To make varifocal lenses fit shallow frames, the middle section of the lenses has to be compromised. This results in the area available to see through clearly for mid distance being very small, and unpractical to use. These types of lenses are no good for computer use, or any other similar types of work.

Can I buy varifocal lenses from the internet?

Yes, but only if the online company has the exact eye measurements needed to make the lenses accurately. Caution is advisable if buying varifocal lenses online is an option you’d like to consider. There are some drawbacks and very positive aspects to buying online. The cost is normally greatly reduced compared to high street prices, but the exact eye measurements needed to make up the lenses can be a problem.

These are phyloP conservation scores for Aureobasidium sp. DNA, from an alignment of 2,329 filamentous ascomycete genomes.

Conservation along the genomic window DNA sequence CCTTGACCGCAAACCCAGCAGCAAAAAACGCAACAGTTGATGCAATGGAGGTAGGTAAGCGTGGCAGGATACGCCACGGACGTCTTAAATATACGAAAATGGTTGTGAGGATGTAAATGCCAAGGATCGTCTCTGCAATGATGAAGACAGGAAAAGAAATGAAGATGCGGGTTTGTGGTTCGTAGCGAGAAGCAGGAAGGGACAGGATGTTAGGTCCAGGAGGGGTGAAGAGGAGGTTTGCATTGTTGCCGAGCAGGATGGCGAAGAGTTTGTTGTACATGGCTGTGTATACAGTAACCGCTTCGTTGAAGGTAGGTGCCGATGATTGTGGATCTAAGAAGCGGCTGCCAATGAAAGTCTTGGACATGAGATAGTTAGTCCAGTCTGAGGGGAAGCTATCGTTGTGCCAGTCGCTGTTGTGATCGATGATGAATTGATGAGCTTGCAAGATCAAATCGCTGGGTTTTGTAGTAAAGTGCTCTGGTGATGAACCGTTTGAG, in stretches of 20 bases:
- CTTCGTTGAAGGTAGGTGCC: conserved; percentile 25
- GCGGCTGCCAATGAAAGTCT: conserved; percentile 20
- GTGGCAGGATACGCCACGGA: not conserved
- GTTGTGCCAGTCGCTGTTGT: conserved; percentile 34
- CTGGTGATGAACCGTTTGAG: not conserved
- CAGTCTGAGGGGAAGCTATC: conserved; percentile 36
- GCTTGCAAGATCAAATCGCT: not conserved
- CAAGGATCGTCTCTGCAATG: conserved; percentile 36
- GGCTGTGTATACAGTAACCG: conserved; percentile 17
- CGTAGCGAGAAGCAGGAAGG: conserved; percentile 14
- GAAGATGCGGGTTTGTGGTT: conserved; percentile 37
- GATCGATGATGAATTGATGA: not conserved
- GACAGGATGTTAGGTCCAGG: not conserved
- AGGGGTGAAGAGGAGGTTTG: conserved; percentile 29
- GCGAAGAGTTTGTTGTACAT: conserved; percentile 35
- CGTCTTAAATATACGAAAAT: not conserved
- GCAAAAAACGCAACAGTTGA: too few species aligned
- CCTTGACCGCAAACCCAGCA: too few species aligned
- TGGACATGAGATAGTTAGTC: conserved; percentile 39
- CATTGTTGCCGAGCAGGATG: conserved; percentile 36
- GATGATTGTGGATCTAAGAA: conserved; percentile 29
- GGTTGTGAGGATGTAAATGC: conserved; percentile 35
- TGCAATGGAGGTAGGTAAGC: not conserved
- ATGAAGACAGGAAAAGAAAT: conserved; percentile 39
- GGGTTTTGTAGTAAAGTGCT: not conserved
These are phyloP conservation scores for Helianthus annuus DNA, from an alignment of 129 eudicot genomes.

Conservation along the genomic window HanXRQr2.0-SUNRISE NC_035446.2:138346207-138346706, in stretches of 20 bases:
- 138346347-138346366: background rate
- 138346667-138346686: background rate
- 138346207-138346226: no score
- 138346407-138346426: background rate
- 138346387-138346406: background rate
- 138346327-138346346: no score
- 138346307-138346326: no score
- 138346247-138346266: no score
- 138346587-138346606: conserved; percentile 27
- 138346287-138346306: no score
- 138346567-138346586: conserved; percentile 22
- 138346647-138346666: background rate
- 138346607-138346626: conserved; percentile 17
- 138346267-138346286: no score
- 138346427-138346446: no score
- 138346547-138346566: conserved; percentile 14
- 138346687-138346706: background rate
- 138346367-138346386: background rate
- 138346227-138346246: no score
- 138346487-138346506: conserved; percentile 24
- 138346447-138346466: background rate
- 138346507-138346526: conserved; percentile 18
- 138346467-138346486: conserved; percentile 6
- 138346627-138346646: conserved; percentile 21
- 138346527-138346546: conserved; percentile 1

Firstly, use caution if buying online. Due to the technical complexities of varifocal lenses, be sure to speak to someone from the company to talk you through the whole process clearly. Make sure you feel comfortable to be able to ask for any advice that you need, that you are not being rushed, and have had any questions answered thoroughly, and in a manner that you completely understand. Never consider a company who is prepared to use average PD eye measurements, rather than making sure they have your own correct ones. Do they offer a no quibble guarantee, and what is their returns policy? Check out their reviews.

Are the comments specific to the person who has actually bought glasses and is sending the review, and does it appear genuine? Just general comments about service etc are usually found on the reviews written by companies who specialize in supplying false reviews for other companies. (Yes this really does happen ) For further info about the pitfalls of buying online – read this.